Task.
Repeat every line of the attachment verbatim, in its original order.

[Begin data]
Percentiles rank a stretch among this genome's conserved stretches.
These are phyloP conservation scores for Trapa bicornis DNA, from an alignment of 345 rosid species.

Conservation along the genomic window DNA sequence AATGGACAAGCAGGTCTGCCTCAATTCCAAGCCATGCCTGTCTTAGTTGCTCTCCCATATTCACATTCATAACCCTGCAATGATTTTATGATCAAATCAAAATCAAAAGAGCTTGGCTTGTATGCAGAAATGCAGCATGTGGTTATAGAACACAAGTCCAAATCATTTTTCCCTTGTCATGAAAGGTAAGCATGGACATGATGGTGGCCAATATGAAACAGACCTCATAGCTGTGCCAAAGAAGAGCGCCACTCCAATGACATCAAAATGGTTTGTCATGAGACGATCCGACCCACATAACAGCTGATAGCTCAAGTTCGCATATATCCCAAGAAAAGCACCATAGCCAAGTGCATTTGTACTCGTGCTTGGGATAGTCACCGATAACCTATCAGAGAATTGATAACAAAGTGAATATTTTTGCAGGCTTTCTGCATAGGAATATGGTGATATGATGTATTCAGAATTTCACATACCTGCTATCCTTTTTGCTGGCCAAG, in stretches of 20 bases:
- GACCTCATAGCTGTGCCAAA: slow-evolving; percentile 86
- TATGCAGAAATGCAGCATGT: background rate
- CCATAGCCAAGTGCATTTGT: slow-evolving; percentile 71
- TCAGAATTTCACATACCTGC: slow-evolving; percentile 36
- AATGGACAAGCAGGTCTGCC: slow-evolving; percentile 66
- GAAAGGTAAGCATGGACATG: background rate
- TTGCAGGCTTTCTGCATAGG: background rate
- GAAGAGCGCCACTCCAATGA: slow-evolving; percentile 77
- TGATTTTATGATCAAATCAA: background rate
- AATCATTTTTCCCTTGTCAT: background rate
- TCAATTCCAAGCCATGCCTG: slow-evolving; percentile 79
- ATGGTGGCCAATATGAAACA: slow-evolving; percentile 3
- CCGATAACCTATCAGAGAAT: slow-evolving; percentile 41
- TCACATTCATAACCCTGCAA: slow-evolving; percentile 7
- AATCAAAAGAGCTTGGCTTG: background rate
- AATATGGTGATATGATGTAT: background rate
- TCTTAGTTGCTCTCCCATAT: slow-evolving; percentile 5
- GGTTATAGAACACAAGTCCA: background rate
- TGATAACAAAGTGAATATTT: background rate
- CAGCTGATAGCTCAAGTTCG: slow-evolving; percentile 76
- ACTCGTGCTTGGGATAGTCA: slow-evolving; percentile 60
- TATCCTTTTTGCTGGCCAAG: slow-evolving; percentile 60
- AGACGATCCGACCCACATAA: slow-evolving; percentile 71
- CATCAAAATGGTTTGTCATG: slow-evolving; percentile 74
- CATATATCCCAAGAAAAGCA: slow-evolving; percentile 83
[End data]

Percentiles rank a stretch among this genome's conserved stretches.
These are phyloP conservation scores for Trapa bicornis DNA, from an alignment of 345 rosid species.

Conservation along the genomic window DNA sequence AATGGACAAGCAGGTCTGCCTCAATTCCAAGCCATGCCTGTCTTAGTTGCTCTCCCATATTCACATTCATAACCCTGCAATGATTTTATGATCAAATCAAAATCAAAAGAGCTTGGCTTGTATGCAGAAATGCAGCATGTGGTTATAGAACACAAGTCCAAATCATTTTTCCCTTGTCATGAAAGGTAAGCATGGACATGATGGTGGCCAATATGAAACAGACCTCATAGCTGTGCCAAAGAAGAGCGCCACTCCAATGACATCAAAATGGTTTGTCATGAGACGATCCGACCCACATAACAGCTGATAGCTCAAGTTCGCATATATCCCAAGAAAAGCACCATAGCCAAGTGCATTTGTACTCGTGCTTGGGATAGTCACCGATAACCTATCAGAGAATTGATAACAAAGTGAATATTTTTGCAGGCTTTCTGCATAGGAATATGGTGATATGATGTATTCAGAATTTCACATACCTGCTATCCTTTTTGCTGGCCAAG, in stretches of 20 bases:
- GACCTCATAGCTGTGCCAAA: slow-evolving; percentile 86
- TATGCAGAAATGCAGCATGT: background rate
- CCATAGCCAAGTGCATTTGT: slow-evolving; percentile 71
- TCAGAATTTCACATACCTGC: slow-evolving; percentile 36
- AATGGACAAGCAGGTCTGCC: slow-evolving; percentile 66
- GAAAGGTAAGCATGGACATG: background rate
- TTGCAGGCTTTCTGCATAGG: background rate
- GAAGAGCGCCACTCCAATGA: slow-evolving; percentile 77
- TGATTTTATGATCAAATCAA: background rate
- AATCATTTTTCCCTTGTCAT: background rate
- TCAATTCCAAGCCATGCCTG: slow-evolving; percentile 79
- ATGGTGGCCAATATGAAACA: slow-evolving; percentile 3
- CCGATAACCTATCAGAGAAT: slow-evolving; percentile 41
- TCACATTCATAACCCTGCAA: slow-evolving; percentile 7
- AATCAAAAGAGCTTGGCTTG: background rate
- AATATGGTGATATGATGTAT: background rate
- TCTTAGTTGCTCTCCCATAT: slow-evolving; percentile 5
- GGTTATAGAACACAAGTCCA: background rate
- TGATAACAAAGTGAATATTT: background rate
- CAGCTGATAGCTCAAGTTCG: slow-evolving; percentile 76
- ACTCGTGCTTGGGATAGTCA: slow-evolving; percentile 60
- TATCCTTTTTGCTGGCCAAG: slow-evolving; percentile 60
- AGACGATCCGACCCACATAA: slow-evolving; percentile 71
- CATCAAAATGGTTTGTCATG: slow-evolving; percentile 74
- CATATATCCCAAGAAAAGCA: slow-evolving; percentile 83